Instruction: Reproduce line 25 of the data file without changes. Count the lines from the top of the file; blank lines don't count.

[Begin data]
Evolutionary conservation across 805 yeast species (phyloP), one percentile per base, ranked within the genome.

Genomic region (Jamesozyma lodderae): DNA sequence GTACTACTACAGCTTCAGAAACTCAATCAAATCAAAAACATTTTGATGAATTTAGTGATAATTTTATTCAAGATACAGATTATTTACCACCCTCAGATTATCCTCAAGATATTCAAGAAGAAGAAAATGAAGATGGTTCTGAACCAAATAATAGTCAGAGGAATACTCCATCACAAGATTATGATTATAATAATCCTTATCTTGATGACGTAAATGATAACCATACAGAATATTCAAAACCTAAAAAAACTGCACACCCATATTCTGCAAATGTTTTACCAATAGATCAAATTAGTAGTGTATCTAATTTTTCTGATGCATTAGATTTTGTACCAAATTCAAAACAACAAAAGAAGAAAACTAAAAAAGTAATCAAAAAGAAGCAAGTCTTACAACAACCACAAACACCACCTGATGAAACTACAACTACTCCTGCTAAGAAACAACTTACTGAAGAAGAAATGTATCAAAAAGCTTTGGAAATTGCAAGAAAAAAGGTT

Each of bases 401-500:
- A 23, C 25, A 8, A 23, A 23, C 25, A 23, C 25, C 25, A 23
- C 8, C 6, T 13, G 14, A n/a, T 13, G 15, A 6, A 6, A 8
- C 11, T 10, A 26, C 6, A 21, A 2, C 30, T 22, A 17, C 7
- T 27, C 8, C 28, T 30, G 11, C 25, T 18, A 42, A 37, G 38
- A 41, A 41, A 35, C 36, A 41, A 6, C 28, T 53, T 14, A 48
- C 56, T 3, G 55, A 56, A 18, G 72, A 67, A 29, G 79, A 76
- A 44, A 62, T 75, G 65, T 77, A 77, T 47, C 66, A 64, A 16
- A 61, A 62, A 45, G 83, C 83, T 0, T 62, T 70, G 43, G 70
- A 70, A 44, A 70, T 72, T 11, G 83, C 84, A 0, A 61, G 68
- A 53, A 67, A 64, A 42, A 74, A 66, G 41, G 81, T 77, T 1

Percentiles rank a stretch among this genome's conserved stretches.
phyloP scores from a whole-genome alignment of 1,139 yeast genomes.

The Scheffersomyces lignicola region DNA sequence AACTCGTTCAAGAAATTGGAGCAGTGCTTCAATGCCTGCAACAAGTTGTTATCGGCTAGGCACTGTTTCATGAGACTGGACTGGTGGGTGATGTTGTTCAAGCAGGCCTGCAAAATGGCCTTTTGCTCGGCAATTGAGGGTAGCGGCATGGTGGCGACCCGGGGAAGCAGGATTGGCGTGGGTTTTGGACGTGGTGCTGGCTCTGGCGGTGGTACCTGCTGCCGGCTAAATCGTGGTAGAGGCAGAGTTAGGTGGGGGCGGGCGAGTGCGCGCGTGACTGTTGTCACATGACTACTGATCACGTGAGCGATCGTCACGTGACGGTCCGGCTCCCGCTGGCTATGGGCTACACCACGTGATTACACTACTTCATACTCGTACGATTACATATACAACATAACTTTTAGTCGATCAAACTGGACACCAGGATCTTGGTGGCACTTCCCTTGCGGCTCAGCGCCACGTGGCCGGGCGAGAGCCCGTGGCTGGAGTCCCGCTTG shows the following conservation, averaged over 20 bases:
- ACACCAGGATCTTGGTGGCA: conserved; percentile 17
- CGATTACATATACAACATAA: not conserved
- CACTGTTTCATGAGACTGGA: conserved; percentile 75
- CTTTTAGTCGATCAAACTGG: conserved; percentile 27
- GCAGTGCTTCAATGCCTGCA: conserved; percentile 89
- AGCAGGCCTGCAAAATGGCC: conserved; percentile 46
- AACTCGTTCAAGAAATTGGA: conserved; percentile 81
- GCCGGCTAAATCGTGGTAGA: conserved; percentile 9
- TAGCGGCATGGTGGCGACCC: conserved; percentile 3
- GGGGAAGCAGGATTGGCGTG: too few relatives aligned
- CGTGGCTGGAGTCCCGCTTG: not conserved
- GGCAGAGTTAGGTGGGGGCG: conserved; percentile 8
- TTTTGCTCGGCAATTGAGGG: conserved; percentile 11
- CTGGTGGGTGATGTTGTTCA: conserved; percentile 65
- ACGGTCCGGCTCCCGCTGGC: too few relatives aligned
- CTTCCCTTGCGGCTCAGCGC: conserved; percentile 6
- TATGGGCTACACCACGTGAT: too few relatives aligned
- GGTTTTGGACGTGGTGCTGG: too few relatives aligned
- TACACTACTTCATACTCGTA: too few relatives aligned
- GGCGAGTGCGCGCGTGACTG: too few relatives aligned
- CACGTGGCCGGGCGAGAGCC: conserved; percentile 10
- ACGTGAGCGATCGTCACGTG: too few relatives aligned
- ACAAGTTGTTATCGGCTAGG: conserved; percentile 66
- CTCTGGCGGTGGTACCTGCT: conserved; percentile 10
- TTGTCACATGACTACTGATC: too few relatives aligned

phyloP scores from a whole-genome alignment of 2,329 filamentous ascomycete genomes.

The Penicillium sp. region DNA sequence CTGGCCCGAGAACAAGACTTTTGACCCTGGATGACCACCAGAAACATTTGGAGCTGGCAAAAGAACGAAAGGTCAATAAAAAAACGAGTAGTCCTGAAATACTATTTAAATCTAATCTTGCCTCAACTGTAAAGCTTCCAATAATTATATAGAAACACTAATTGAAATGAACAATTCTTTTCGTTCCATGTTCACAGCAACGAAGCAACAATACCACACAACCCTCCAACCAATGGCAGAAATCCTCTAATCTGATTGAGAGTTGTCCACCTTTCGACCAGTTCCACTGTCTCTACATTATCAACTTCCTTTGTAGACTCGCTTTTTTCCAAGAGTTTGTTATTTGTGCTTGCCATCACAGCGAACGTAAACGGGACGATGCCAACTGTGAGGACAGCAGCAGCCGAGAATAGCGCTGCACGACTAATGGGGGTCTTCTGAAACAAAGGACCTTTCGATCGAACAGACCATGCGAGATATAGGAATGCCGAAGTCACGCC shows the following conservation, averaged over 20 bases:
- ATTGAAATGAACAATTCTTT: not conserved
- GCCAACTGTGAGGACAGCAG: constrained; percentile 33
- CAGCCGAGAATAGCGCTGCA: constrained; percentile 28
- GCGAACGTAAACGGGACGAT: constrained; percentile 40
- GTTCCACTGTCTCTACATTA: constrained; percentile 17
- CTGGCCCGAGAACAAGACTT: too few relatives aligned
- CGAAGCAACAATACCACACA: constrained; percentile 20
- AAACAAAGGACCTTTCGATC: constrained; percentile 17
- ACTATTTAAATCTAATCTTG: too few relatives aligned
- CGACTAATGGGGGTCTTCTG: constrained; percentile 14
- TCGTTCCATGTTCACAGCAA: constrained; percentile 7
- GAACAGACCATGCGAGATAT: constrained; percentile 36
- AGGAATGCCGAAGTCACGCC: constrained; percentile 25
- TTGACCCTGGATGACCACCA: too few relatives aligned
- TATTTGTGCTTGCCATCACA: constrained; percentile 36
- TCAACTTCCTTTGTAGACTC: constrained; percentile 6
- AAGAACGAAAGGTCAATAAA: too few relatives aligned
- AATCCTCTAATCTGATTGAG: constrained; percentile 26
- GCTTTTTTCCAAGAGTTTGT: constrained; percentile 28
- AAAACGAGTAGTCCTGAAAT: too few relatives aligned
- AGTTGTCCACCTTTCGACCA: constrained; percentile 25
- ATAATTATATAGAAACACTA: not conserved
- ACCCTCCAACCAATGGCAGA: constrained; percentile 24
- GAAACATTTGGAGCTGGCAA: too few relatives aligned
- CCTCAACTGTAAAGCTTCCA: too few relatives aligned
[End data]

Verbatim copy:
- TAGCGGCATGGTGGCGACCC: conserved; percentile 3